Photojournalism Ethics: The Faces Of Hillary

Clinton fair

Long ago, a Pennsylvania governor named William Scranton ran for the Republican nomination. He wasn’t a bad-looking man, but he was given to extreme facial expressions, the most grotesque or silly of which always seemed to be captured by photographers and put on front pages. I was a kid, but just reading my dad’s Time Magazines was sufficient to make me feel sorry for Scranton. The photos made him look like lunatic or a drunk. Yet on TV there was nothing unusual about Bill Scranton at all. He had an expressive face, and a fleeting look that might pass his countenance in a nanosecond, barely visible to observers, could make him appear frightening or ridiculous when captured and frozen in time. I wondered then why editors chose and published such misleading and unflattering photographs.

Now I know. They do it because they can, and because they are mean and irresponsible.

As a victim of this tactic, Scranton got off easy compared to Hillary Clinton. Camera technology now permits even more fleeting expressions to be captured, and while the largely Clinton-protecting newspapers shy away from unflattering Clinton photographs, the web is teeming with them. Like Scranton, Hillary has a very expressive face, and one that has become more expressive with age. Unfortunately, this means that she has left a damaging trail of photos of her split-second facial reactions that make her look crazy, sinister, or ridiculous. Matt Drudge, in particular, revels in them. Yes, I have used them myself; like Clinton or not, they are almost irresistible. I’m not proud of it. I’m not doing it any more.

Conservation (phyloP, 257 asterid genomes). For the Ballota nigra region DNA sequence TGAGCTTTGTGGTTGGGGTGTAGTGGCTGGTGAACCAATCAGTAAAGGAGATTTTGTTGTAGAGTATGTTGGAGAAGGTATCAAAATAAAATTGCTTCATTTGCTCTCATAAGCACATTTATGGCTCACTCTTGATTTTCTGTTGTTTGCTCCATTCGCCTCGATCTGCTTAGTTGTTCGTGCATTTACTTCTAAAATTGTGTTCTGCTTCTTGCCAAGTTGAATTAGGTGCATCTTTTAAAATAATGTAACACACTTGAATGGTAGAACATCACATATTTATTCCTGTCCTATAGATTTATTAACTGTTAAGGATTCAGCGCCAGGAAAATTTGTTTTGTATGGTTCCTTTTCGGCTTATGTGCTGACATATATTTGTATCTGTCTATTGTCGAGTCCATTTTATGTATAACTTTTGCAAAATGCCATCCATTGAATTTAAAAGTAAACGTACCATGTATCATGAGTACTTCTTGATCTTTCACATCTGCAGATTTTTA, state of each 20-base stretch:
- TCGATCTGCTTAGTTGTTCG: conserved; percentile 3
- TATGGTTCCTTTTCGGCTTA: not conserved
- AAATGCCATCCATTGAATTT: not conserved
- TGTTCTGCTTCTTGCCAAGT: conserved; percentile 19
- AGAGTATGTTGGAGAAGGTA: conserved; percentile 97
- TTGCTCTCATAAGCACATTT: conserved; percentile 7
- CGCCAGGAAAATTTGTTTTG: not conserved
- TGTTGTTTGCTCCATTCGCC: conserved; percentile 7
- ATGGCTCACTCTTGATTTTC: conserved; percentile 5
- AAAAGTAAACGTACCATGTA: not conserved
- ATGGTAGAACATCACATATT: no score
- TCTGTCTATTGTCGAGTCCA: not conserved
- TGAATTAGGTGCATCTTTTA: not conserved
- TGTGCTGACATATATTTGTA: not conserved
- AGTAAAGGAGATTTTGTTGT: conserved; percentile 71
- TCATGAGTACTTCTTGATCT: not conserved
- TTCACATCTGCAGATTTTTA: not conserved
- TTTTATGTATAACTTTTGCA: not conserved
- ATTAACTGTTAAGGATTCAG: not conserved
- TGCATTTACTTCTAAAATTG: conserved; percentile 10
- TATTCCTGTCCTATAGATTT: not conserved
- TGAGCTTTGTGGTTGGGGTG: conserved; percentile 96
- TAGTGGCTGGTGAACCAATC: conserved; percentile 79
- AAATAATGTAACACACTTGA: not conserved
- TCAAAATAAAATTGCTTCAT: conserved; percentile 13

I have concluded, belatedly, that using these misleading and unflattering photos of Mrs. Clinton is very unfair, and the visual equivalent of an ad hominem attack. I know all the rationalizations: The camera doesn’t lie (but we know it does), the camera captures the soul (suuure it does), it’s a joke, and she can take it ( a double rationalization there); everybody does it.

None of them are persuasive. Doing this to anyone, celebrity or not, funny or not, is cruel and  unfair; I think most people know it’s cruel and unfair.

It is also conduct that violates the Golden Rule. Your host knows this as well as anyone: I’m not hideous in real life,  but photos of me often make me looks deranged or worse. Like these, for example: Continue reading